Political News from Yahoo

U.S. Republican Rubio to offer bill on new education financing vehicles

By Caren Bohan and Julia Edwards WASHINGTON (Reuters) - U.S. Republican Senator Marco Rubio, a possible 2016 White House contender, will unveil legislation on Wednesday to broaden the use of financial vehicles known as "income share agreements" that students can use to fund their higher education costs. Under the agreements, which are marketed as an alternative to traditional student loans, private investors or organizations provide students with financing for their education costs in exchange for a percentage of their future earnings. "The same way that private investors invest in a business idea, they could invest in a person who basically says: ‘This is who I am. This is what my career goals are. Some companies including Upstart, developed by former Google employees, and Pave already offer the financial instruments.


Obama to mark U.S. civil rights law that paved way for his presidency

By Steve Holland and Thomas Ferraro WASHINGTON (Reuters) - President Barack Obama this week celebrates the civil rights advances of 50 years ago which laid the groundwork for him to become the first black president, but his own record in making life better for the African-American community that catalyzed his election is mixed. Obama will join former presidents Jimmy Carter, Bill Clinton and George W. Bush in speaking at the Lyndon Baines Johnson presidential library in Austin, Texas, this week to mark a half century since Johnson's landmark 1964 Civil Rights Act. As the first African-American president, Obama is the physical embodiment of racial progress that Johnson brought about.


Hillary Clinton not running (yet), but groups use her name to raise money

By Andy Sullivan WASHINGTON (Reuters) - As former secretary of state Hillary Clinton weighs a run for president in 2016, at least a dozen independent groups, from the serious to the mysterious, have sprung up to raise money in her name. Sporting names such as Madam Hillary 2016, HillaryFTW and other variations on Clinton's name, the new crop of political action committees (PACs) is a sign of the 66-year-old's enduring star power more than 20 years after she first became a national figure as the wife of President Bill Clinton. Some of the groups hope to emulate the success of Ready for Hillary, the organization of well-connected Democrats that already has raised millions of dollars to encourage Hillary Clinton to launch a bid to become the United States' first woman president. In the 2012 election, the dozens of "Super PACs" and nonprofit groups that popped up to take advantage of that decision largely were run by political insiders such as former White House aide Karl Rove, whose American Crossroads PAC spent more than $100 million to help Republicans that year.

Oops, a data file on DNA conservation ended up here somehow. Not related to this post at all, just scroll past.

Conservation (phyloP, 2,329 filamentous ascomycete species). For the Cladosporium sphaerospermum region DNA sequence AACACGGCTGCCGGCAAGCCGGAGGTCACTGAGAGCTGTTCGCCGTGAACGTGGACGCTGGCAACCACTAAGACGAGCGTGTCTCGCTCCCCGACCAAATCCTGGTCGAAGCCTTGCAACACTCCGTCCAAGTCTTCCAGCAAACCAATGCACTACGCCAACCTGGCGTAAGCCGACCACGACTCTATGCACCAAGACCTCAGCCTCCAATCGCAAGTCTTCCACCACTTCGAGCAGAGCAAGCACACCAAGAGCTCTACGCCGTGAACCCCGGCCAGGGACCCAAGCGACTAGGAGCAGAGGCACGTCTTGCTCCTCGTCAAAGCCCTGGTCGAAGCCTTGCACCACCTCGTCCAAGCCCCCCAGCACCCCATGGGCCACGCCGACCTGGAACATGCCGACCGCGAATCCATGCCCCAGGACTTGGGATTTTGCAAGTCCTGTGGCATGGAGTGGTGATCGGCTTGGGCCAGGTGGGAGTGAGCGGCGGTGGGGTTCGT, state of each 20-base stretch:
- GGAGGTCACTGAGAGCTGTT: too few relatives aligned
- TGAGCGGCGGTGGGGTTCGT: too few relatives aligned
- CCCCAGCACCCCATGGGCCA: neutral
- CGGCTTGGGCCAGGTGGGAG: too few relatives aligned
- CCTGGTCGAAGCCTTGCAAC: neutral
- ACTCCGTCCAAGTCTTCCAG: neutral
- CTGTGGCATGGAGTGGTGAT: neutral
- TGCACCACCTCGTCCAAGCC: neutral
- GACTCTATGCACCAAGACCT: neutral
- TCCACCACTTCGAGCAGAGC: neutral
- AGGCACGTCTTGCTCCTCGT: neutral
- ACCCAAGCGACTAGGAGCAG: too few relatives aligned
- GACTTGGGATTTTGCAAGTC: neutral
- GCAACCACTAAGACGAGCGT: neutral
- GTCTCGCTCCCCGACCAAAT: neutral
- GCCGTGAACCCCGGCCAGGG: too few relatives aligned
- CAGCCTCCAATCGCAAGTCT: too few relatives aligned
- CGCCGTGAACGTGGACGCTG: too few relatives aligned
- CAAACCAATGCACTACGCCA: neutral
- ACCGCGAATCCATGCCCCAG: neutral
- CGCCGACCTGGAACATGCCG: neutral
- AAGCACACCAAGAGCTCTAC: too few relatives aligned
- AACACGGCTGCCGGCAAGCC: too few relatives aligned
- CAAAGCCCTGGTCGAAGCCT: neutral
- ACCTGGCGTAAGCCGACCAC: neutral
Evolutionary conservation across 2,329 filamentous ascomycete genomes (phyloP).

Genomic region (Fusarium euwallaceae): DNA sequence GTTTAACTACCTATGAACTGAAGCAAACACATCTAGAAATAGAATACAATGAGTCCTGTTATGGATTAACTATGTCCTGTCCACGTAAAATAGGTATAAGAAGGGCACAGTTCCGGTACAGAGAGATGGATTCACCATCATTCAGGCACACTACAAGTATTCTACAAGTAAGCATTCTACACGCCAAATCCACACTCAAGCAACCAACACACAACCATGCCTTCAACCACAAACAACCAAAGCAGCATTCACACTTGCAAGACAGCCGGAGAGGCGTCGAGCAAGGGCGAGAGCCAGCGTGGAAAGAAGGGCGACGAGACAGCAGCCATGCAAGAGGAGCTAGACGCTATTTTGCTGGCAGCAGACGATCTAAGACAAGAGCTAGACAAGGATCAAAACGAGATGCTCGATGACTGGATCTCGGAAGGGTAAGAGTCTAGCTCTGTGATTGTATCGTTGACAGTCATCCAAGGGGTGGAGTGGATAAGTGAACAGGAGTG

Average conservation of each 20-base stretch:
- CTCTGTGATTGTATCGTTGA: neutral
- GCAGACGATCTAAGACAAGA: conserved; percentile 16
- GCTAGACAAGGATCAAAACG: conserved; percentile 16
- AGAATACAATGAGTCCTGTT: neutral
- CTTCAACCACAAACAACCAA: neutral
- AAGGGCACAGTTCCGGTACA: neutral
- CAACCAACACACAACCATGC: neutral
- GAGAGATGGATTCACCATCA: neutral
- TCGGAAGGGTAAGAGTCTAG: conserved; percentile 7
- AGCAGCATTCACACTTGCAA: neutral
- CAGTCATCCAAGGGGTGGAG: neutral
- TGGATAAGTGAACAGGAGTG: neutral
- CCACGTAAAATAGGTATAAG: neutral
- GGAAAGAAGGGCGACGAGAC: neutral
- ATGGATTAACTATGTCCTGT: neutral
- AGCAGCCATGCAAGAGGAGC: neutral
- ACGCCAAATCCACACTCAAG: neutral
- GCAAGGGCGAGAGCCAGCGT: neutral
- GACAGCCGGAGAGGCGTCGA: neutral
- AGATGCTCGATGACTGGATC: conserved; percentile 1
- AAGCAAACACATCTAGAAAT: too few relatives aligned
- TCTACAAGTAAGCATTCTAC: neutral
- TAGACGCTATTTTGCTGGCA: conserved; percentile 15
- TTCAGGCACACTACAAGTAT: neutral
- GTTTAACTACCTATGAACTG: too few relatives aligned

U.S. Secret Service reassigns staff, eyes alcohol rules after misconduct

The U.S. Secret Service is reassigning staff and studying changes to its rules on alcohol consumption after agents were sent home following a night of drinking on a recent trip to Europe ahead of President Barack Obama's visit, a spokesman said on Tuesday. "Personnel are being re-assigned as a result of staffing rotations and as a result of assessments made after two recent incidents of misconduct," Secret Service spokesman Ed Donovan said in a statement. The paper reported that another incident of misconduct occurred in south Florida in early March, when two officers suspected of drinking had a car accident shortly before the Obama family arrived in the area. The paper reported on Tuesday that Secret Service director Julia Pierson had reassigned nearly two dozen members of one of the service's largest divisions as a result of the incidents.


Japan opposition fears Abe 'destabilizing' region

Japan's main opposition leader chided Prime Minister Shinzo Abe for conservative statements on war history and voiced fear he could be a "destabilizing" factor in East Asia. On a visit to Washington on Tuesday, Banri Kaieda, president of the opposition Democratic Party of Japan, said he remained fully committed to the country's past expressions of regret for its wartime behavior. Kaieda said that the Abe government's remarks and actions had alienated Japan's neighbors as well as its US and European allies by "fueling suspicions that Prime Minister Abe may be a historical revisionist." "Domestically, the Abe administration has now made its authoritarian tendencies clear and internationally, the Abe administration could move beyond the realm of healthy nationalism and become a destabilizing factor in East Asia," Kaieda said.


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